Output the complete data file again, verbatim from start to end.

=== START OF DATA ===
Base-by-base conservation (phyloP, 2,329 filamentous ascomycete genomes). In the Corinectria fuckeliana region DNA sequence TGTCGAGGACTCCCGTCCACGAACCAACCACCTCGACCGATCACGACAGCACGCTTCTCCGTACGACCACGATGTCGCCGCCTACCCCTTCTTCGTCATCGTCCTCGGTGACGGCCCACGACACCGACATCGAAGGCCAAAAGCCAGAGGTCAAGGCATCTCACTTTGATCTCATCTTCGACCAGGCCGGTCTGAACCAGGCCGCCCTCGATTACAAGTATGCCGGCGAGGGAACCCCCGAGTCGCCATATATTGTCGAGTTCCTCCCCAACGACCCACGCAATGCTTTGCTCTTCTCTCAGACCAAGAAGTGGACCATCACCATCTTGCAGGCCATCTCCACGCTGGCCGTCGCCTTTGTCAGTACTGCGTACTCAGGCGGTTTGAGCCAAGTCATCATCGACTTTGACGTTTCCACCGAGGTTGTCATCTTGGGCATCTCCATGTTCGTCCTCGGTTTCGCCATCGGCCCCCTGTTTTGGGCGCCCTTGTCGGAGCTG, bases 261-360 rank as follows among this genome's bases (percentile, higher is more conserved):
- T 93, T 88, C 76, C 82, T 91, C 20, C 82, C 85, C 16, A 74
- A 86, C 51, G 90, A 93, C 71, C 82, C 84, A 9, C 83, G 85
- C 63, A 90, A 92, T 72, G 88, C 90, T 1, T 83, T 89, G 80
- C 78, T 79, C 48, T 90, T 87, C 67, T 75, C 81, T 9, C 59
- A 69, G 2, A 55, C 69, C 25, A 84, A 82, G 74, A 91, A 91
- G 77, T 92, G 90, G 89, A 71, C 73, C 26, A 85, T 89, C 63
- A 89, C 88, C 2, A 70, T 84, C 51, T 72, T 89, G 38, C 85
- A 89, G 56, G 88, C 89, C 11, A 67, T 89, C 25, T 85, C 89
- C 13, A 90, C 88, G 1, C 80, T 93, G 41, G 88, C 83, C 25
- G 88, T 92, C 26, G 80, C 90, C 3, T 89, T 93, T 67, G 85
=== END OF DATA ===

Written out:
Base-by-base conservation (phyloP, 2,329 filamentous ascomycete genomes). In the Corinectria fuckeliana region DNA sequence TGTCGAGGACTCCCGTCCACGAACCAACCACCTCGACCGATCACGACAGCACGCTTCTCCGTACGACCACGATGTCGCCGCCTACCCCTTCTTCGTCATCGTCCTCGGTGACGGCCCACGACACCGACATCGAAGGCCAAAAGCCAGAGGTCAAGGCATCTCACTTTGATCTCATCTTCGACCAGGCCGGTCTGAACCAGGCCGCCCTCGATTACAAGTATGCCGGCGAGGGAACCCCCGAGTCGCCATATATTGTCGAGTTCCTCCCCAACGACCCACGCAATGCTTTGCTCTTCTCTCAGACCAAGAAGTGGACCATCACCATCTTGCAGGCCATCTCCACGCTGGCCGTCGCCTTTGTCAGTACTGCGTACTCAGGCGGTTTGAGCCAAGTCATCATCGACTTTGACGTTTCCACCGAGGTTGTCATCTTGGGCATCTCCATGTTCGTCCTCGGTTTCGCCATCGGCCCCCTGTTTTGGGCGCCCTTGTCGGAGCTG, bases 261-360 rank as follows among this genome's bases (percentile, higher is more conserved):
- T 93, T 88, C 76, C 82, T 91, C 20, C 82, C 85, C 16, A 74
- A 86, C 51, G 90, A 93, C 71, C 82, C 84, A 9, C 83, G 85
- C 63, A 90, A 92, T 72, G 88, C 90, T 1, T 83, T 89, G 80
- C 78, T 79, C 48, T 90, T 87, C 67, T 75, C 81, T 9, C 59
- A 69, G 2, A 55, C 69, C 25, A 84, A 82, G 74, A 91, A 91
- G 77, T 92, G 90, G 89, A 71, C 73, C 26, A 85, T 89, C 63
- A 89, C 88, C 2, A 70, T 84, C 51, T 72, T 89, G 38, C 85
- A 89, G 56, G 88, C 89, C 11, A 67, T 89, C 25, T 85, C 89
- C 13, A 90, C 88, G 1, C 80, T 93, G 41, G 88, C 83, C 25
- G 88, T 92, C 26, G 80, C 90, C 3, T 89, T 93, T 67, G 85